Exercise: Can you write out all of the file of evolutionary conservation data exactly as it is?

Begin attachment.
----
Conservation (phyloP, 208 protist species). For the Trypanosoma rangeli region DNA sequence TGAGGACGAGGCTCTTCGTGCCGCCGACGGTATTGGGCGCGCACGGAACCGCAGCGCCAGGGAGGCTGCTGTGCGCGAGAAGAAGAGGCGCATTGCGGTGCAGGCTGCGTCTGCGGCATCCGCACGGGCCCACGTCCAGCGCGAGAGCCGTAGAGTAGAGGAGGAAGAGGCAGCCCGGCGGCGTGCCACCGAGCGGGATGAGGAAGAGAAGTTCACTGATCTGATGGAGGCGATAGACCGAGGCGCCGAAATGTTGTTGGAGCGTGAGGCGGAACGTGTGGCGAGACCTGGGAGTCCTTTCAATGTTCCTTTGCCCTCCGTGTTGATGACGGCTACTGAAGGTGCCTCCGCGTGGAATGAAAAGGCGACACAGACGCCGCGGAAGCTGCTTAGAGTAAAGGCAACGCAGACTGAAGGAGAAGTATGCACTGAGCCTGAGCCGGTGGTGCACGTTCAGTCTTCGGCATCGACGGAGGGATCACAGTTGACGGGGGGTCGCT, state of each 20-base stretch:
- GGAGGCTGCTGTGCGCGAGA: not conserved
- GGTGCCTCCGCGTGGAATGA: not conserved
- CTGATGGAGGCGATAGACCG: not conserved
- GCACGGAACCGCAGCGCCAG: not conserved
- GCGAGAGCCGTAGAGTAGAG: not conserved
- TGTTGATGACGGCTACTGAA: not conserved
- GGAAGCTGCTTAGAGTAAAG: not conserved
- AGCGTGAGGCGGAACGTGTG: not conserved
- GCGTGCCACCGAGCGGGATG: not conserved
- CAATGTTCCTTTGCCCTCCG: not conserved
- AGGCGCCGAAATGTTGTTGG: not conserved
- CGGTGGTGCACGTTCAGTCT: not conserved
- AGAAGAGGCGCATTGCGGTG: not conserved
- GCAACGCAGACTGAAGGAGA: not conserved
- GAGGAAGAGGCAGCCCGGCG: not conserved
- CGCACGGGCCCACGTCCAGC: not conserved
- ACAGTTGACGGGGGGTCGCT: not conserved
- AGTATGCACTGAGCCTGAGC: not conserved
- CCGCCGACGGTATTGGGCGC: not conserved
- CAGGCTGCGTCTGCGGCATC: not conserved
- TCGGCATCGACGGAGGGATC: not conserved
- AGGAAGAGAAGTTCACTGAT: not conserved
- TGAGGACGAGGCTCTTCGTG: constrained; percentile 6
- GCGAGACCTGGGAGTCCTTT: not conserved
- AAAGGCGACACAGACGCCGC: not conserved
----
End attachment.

Conservation (phyloP, 208 protist species). For the Trypanosoma rangeli region DNA sequence TGAGGACGAGGCTCTTCGTGCCGCCGACGGTATTGGGCGCGCACGGAACCGCAGCGCCAGGGAGGCTGCTGTGCGCGAGAAGAAGAGGCGCATTGCGGTGCAGGCTGCGTCTGCGGCATCCGCACGGGCCCACGTCCAGCGCGAGAGCCGTAGAGTAGAGGAGGAAGAGGCAGCCCGGCGGCGTGCCACCGAGCGGGATGAGGAAGAGAAGTTCACTGATCTGATGGAGGCGATAGACCGAGGCGCCGAAATGTTGTTGGAGCGTGAGGCGGAACGTGTGGCGAGACCTGGGAGTCCTTTCAATGTTCCTTTGCCCTCCGTGTTGATGACGGCTACTGAAGGTGCCTCCGCGTGGAATGAAAAGGCGACACAGACGCCGCGGAAGCTGCTTAGAGTAAAGGCAACGCAGACTGAAGGAGAAGTATGCACTGAGCCTGAGCCGGTGGTGCACGTTCAGTCTTCGGCATCGACGGAGGGATCACAGTTGACGGGGGGTCGCT, state of each 20-base stretch:
- GGAGGCTGCTGTGCGCGAGA: not conserved
- GGTGCCTCCGCGTGGAATGA: not conserved
- CTGATGGAGGCGATAGACCG: not conserved
- GCACGGAACCGCAGCGCCAG: not conserved
- GCGAGAGCCGTAGAGTAGAG: not conserved
- TGTTGATGACGGCTACTGAA: not conserved
- GGAAGCTGCTTAGAGTAAAG: not conserved
- AGCGTGAGGCGGAACGTGTG: not conserved
- GCGTGCCACCGAGCGGGATG: not conserved
- CAATGTTCCTTTGCCCTCCG: not conserved
- AGGCGCCGAAATGTTGTTGG: not conserved
- CGGTGGTGCACGTTCAGTCT: not conserved
- AGAAGAGGCGCATTGCGGTG: not conserved
- GCAACGCAGACTGAAGGAGA: not conserved
- GAGGAAGAGGCAGCCCGGCG: not conserved
- CGCACGGGCCCACGTCCAGC: not conserved
- ACAGTTGACGGGGGGTCGCT: not conserved
- AGTATGCACTGAGCCTGAGC: not conserved
- CCGCCGACGGTATTGGGCGC: not conserved
- CAGGCTGCGTCTGCGGCATC: not conserved
- TCGGCATCGACGGAGGGATC: not conserved
- AGGAAGAGAAGTTCACTGAT: not conserved
- TGAGGACGAGGCTCTTCGTG: constrained; percentile 6
- GCGAGACCTGGGAGTCCTTT: not conserved
- AAAGGCGACACAGACGCCGC: not conserved